Communities to receive financing to build or repair schools

CMCSS receives 20 Million for Renovation of Montgomery Central High School

comptrollerCommunities throughout Tennessee will receive financing to build or repair schools as a result of the Tennessee State School Bond Authority’s (TSSBA) action on Thursday.

The TSSBA finalized plans to sell up to $184 million worth of Qualified School Construction Bonds (QSCBs) as part of a program created by the federal American Recovery and Reinvestment Act. The bonds are tax credit bonds that provide a federal tax credit to the investor on a quarterly basis. The bonds may also pay a supplemental coupon to the bondholders on a quarterly basis.

Thursday the TSSBA selected a bond underwriting team, approved a final bond resolution and finalized documents needed to move forward with the bond sale. The TSSBA had preliminarily approved the loans in September and, after some revisions in loan amounts and the addition of the City of Kingsport as a new borrower, the revised list of project loans were approved by the TSSBA.

The TSSBA will invest the proceeds from the bond sale in the State Pooled Investment Fund (SPIF) and will disburse the funds to the communities to pay the expenses related to their school construction projects.

Montgomery Central High School after the renovations

The communities authorized to receive portions of the bond money will be required to spend the proceeds on qualified projects within three years of the bond sale and comply with federal Davis-Bacon regulations. The sale is expected to be completed with bond proceeds available for disbursement in early December. Additionally, the communities are required to enter into binding contracts for at least 10 percent of their allocation of the bond proceeds within six months after the bond sale.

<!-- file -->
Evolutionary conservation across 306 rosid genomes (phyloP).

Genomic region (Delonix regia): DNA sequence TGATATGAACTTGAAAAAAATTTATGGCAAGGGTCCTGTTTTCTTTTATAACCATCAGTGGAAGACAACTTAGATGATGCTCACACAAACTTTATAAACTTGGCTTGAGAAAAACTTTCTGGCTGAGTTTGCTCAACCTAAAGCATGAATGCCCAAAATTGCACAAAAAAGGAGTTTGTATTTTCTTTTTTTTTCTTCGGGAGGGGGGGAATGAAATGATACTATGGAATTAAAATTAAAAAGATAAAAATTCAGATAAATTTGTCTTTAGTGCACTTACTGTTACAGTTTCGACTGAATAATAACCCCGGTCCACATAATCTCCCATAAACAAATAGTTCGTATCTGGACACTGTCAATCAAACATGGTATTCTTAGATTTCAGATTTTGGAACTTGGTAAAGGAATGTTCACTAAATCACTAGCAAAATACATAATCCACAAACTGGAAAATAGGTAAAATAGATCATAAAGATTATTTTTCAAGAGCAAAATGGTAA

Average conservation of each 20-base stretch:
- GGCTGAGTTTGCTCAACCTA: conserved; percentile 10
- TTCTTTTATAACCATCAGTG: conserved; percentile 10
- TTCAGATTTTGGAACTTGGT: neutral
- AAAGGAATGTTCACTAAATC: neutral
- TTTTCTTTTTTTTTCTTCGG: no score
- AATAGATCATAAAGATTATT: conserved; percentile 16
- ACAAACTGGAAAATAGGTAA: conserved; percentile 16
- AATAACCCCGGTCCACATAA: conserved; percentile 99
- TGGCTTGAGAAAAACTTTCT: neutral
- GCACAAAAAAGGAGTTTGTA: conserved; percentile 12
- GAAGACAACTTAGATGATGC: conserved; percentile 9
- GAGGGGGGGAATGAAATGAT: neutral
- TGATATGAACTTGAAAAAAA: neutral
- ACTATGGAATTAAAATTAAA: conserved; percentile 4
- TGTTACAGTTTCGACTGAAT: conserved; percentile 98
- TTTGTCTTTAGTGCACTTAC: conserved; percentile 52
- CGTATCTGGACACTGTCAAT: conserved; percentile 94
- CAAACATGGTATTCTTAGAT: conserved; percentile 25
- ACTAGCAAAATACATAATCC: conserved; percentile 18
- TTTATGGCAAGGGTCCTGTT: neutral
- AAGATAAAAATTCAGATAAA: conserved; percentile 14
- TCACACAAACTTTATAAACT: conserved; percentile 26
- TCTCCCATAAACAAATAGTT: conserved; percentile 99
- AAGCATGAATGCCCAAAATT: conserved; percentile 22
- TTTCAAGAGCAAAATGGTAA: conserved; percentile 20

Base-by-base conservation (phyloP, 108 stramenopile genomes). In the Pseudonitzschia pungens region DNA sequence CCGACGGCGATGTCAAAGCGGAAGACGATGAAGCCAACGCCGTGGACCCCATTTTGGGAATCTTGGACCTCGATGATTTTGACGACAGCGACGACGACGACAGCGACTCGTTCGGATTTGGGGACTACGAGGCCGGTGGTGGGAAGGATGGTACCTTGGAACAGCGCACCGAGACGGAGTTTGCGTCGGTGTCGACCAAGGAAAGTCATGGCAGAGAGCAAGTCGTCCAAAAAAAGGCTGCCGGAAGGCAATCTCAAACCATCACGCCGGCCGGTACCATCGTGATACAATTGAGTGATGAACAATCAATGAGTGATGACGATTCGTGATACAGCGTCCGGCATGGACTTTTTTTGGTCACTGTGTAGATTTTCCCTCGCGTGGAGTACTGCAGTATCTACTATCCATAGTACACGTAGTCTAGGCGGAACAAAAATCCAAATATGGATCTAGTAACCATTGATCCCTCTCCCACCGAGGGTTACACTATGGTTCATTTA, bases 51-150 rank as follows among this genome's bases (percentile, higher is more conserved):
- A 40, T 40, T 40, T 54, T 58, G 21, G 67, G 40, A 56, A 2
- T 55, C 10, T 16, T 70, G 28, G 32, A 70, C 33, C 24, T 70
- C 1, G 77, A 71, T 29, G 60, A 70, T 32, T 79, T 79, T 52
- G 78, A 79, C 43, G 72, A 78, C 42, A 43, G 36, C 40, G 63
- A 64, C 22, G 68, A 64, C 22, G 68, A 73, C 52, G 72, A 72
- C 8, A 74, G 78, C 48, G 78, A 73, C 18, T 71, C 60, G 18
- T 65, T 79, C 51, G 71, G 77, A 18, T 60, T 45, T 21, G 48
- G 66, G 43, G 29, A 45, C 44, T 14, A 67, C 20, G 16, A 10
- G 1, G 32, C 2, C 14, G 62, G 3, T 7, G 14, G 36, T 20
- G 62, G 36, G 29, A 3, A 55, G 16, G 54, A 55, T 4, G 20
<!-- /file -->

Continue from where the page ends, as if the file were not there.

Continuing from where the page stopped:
The TSSBA members are: Comptroller Justin P. Wilson, Secretary of State Tre Hargett, Treasurer David H. Lillard Jr., Governor Phil Bredesen, Finance and Administration Commissioner Dave Goetz, Board of Regents Chancellor Charles Manning and acting University of Tennessee President Jan Simek.

“I am very pleased that we have been able to finalize the details necessary to move forward these bonds,” said Comptroller Wilson. “These are worthy projects and they will provide much needed help to students and educators across the state.”

“Through enabling legislation the General Assembly has empowered us to extend this opportunity for substantive capital projects to local schools. We are delighted the communities availed themselves of this program.” Secretary Hargett said. “The QSCB program is an exciting direct-benefit use of stimulus funds impacting local communities and our children.”

“Education is a key to Tennessee moving forward economically,” Treasurer Lillard said. “Providing better facilities for our children should help their academic achievement over the long term.”

Of the total bond proceeds, Memphis City Schools will receive $42,960,000 and Metropolitan Nashville Public Schools will receive $21,760,000 for various projects. Those two school systems received direct allocations from the federal government because they were among the nation’s top 100 local educational agencies with the largest numbers of school-age children from families living below the poverty level.

The other participating communities that were selected through a competitive application process to receive bond proceeds are as follows:

  • Clarksville/Montgomery County – $20 million for renovation of Montgomery Central High School
  • Cleveland City Schools – $4,160,000 for a new science wing at Cleveland High School
  • Cumberland County Schools -$2,680,000 for infrastructure and energy-efficiency upgrades at Cumberland County High School
  • Dyer County – $9 million for construction of a new elementary school
  • Dyersburg City Schools – $2,960,000 for renovations to Dyersburg Intermediate School
  • Hamblen County Schools – $11,280,000 for land acquisition and construction at Morristown-Hamblen High School East
  • Hawkins County – $1,418,347 for renovations to Rogersville Middle School and $1,221,653 for renovations to Surgoinsville Middle School
  • Henry County – $2.6 million for new construction and improvements to E.W. Grove School
  • Johnson City Schools – $8,160,000 for renovations and new construction at Science Hill High School
  • Kingsport – $1,240,000 for renovations at Dobyns-Bennett High School
  • Maryville City Schools – $18,760,000 for construction of Coulter Grove Intermediate School
  • Shelby County Schools – $13,760,000 to demolish and replace Elmore Park Middle School
  • Sullivan County – $15,480,000 to renovate and expand Ketron Intermediate School
  • Union County – $6,807,054 to build Paulette Middle School and $352,946 to renovate and expand Luttrell Elementary School